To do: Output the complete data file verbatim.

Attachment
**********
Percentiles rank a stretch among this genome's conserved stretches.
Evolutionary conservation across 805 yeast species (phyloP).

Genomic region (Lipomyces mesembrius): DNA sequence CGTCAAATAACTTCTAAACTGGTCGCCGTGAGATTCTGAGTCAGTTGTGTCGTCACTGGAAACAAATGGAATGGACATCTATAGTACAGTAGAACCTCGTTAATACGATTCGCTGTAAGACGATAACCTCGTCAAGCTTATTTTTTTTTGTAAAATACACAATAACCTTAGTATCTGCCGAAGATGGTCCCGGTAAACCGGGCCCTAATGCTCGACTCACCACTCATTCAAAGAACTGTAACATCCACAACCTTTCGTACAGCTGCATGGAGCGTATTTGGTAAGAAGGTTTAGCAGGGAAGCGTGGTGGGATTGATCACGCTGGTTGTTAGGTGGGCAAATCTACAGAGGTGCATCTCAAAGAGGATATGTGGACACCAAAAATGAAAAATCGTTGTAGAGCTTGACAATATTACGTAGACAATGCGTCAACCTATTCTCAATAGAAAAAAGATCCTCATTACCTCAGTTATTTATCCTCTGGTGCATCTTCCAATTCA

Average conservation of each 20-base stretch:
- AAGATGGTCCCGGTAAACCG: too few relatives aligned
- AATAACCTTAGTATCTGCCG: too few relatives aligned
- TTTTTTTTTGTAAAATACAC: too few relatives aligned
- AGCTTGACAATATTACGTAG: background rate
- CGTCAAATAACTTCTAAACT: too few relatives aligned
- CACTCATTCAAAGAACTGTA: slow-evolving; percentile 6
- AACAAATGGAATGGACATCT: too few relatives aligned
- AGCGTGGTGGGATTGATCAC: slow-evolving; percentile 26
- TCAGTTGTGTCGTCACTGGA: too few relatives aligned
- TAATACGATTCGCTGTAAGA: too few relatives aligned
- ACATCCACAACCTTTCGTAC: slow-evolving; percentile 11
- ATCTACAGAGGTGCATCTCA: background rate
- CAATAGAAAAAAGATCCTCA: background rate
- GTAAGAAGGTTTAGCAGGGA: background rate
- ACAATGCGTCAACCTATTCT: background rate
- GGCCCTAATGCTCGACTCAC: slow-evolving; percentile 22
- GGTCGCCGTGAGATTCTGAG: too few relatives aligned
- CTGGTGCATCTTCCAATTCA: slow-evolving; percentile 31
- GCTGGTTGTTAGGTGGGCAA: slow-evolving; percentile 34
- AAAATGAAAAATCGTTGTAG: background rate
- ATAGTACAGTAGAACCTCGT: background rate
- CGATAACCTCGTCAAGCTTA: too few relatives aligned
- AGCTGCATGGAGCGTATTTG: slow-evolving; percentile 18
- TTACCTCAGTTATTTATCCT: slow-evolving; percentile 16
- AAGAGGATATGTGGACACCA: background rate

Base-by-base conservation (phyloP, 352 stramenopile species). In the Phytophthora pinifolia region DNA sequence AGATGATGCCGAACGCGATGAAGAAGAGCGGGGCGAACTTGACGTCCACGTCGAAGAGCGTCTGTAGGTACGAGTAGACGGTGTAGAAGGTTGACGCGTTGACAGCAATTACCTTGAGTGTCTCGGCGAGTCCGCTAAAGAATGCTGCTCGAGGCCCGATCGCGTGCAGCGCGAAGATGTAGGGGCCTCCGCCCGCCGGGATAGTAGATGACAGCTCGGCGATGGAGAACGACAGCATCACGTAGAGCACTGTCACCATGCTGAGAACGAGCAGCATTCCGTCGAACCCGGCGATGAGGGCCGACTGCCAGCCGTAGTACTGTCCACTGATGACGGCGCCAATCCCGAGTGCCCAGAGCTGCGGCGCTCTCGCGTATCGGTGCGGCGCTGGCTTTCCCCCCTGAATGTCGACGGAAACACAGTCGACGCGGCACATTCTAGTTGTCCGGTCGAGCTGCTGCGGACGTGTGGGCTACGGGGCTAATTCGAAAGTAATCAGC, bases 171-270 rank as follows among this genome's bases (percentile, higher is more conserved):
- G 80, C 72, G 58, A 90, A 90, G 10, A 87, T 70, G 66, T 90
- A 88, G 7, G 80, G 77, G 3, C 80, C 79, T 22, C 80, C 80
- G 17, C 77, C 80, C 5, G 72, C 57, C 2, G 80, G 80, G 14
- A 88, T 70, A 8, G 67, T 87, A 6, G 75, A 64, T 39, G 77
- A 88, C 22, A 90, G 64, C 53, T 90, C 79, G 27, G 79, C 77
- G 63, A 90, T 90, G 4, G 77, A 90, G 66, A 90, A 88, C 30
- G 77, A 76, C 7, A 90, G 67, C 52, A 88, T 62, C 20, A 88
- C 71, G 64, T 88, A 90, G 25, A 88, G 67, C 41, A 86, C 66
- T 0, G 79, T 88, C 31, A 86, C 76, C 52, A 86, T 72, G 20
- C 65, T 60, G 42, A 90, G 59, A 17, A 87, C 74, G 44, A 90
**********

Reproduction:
Percentiles rank a stretch among this genome's conserved stretches.
Evolutionary conservation across 805 yeast species (phyloP).

Genomic region (Lipomyces mesembrius): DNA sequence CGTCAAATAACTTCTAAACTGGTCGCCGTGAGATTCTGAGTCAGTTGTGTCGTCACTGGAAACAAATGGAATGGACATCTATAGTACAGTAGAACCTCGTTAATACGATTCGCTGTAAGACGATAACCTCGTCAAGCTTATTTTTTTTTGTAAAATACACAATAACCTTAGTATCTGCCGAAGATGGTCCCGGTAAACCGGGCCCTAATGCTCGACTCACCACTCATTCAAAGAACTGTAACATCCACAACCTTTCGTACAGCTGCATGGAGCGTATTTGGTAAGAAGGTTTAGCAGGGAAGCGTGGTGGGATTGATCACGCTGGTTGTTAGGTGGGCAAATCTACAGAGGTGCATCTCAAAGAGGATATGTGGACACCAAAAATGAAAAATCGTTGTAGAGCTTGACAATATTACGTAGACAATGCGTCAACCTATTCTCAATAGAAAAAAGATCCTCATTACCTCAGTTATTTATCCTCTGGTGCATCTTCCAATTCA

Average conservation of each 20-base stretch:
- AAGATGGTCCCGGTAAACCG: too few relatives aligned
- AATAACCTTAGTATCTGCCG: too few relatives aligned
- TTTTTTTTTGTAAAATACAC: too few relatives aligned
- AGCTTGACAATATTACGTAG: background rate
- CGTCAAATAACTTCTAAACT: too few relatives aligned
- CACTCATTCAAAGAACTGTA: slow-evolving; percentile 6
- AACAAATGGAATGGACATCT: too few relatives aligned
- AGCGTGGTGGGATTGATCAC: slow-evolving; percentile 26
- TCAGTTGTGTCGTCACTGGA: too few relatives aligned
- TAATACGATTCGCTGTAAGA: too few relatives aligned
- ACATCCACAACCTTTCGTAC: slow-evolving; percentile 11
- ATCTACAGAGGTGCATCTCA: background rate
- CAATAGAAAAAAGATCCTCA: background rate
- GTAAGAAGGTTTAGCAGGGA: background rate
- ACAATGCGTCAACCTATTCT: background rate
- GGCCCTAATGCTCGACTCAC: slow-evolving; percentile 22
- GGTCGCCGTGAGATTCTGAG: too few relatives aligned
- CTGGTGCATCTTCCAATTCA: slow-evolving; percentile 31
- GCTGGTTGTTAGGTGGGCAA: slow-evolving; percentile 34
- AAAATGAAAAATCGTTGTAG: background rate
- ATAGTACAGTAGAACCTCGT: background rate
- CGATAACCTCGTCAAGCTTA: too few relatives aligned
- AGCTGCATGGAGCGTATTTG: slow-evolving; percentile 18
- TTACCTCAGTTATTTATCCT: slow-evolving; percentile 16
- AAGAGGATATGTGGACACCA: background rate

Base-by-base conservation (phyloP, 352 stramenopile species). In the Phytophthora pinifolia region DNA sequence AGATGATGCCGAACGCGATGAAGAAGAGCGGGGCGAACTTGACGTCCACGTCGAAGAGCGTCTGTAGGTACGAGTAGACGGTGTAGAAGGTTGACGCGTTGACAGCAATTACCTTGAGTGTCTCGGCGAGTCCGCTAAAGAATGCTGCTCGAGGCCCGATCGCGTGCAGCGCGAAGATGTAGGGGCCTCCGCCCGCCGGGATAGTAGATGACAGCTCGGCGATGGAGAACGACAGCATCACGTAGAGCACTGTCACCATGCTGAGAACGAGCAGCATTCCGTCGAACCCGGCGATGAGGGCCGACTGCCAGCCGTAGTACTGTCCACTGATGACGGCGCCAATCCCGAGTGCCCAGAGCTGCGGCGCTCTCGCGTATCGGTGCGGCGCTGGCTTTCCCCCCTGAATGTCGACGGAAACACAGTCGACGCGGCACATTCTAGTTGTCCGGTCGAGCTGCTGCGGACGTGTGGGCTACGGGGCTAATTCGAAAGTAATCAGC, bases 171-270 rank as follows among this genome's bases (percentile, higher is more conserved):
- G 80, C 72, G 58, A 90, A 90, G 10, A 87, T 70, G 66, T 90
- A 88, G 7, G 80, G 77, G 3, C 80, C 79, T 22, C 80, C 80
- G 17, C 77, C 80, C 5, G 72, C 57, C 2, G 80, G 80, G 14
- A 88, T 70, A 8, G 67, T 87, A 6, G 75, A 64, T 39, G 77
- A 88, C 22, A 90, G 64, C 53, T 90, C 79, G 27, G 79, C 77
- G 63, A 90, T 90, G 4, G 77, A 90, G 66, A 90, A 88, C 30
- G 77, A 76, C 7, A 90, G 67, C 52, A 88, T 62, C 20, A 88
- C 71, G 64, T 88, A 90, G 25, A 88, G 67, C 41, A 86, C 66
- T 0, G 79, T 88, C 31, A 86, C 76, C 52, A 86, T 72, G 20
- C 65, T 60, G 42, A 90, G 59, A 17, A 87, C 74, G 44, A 90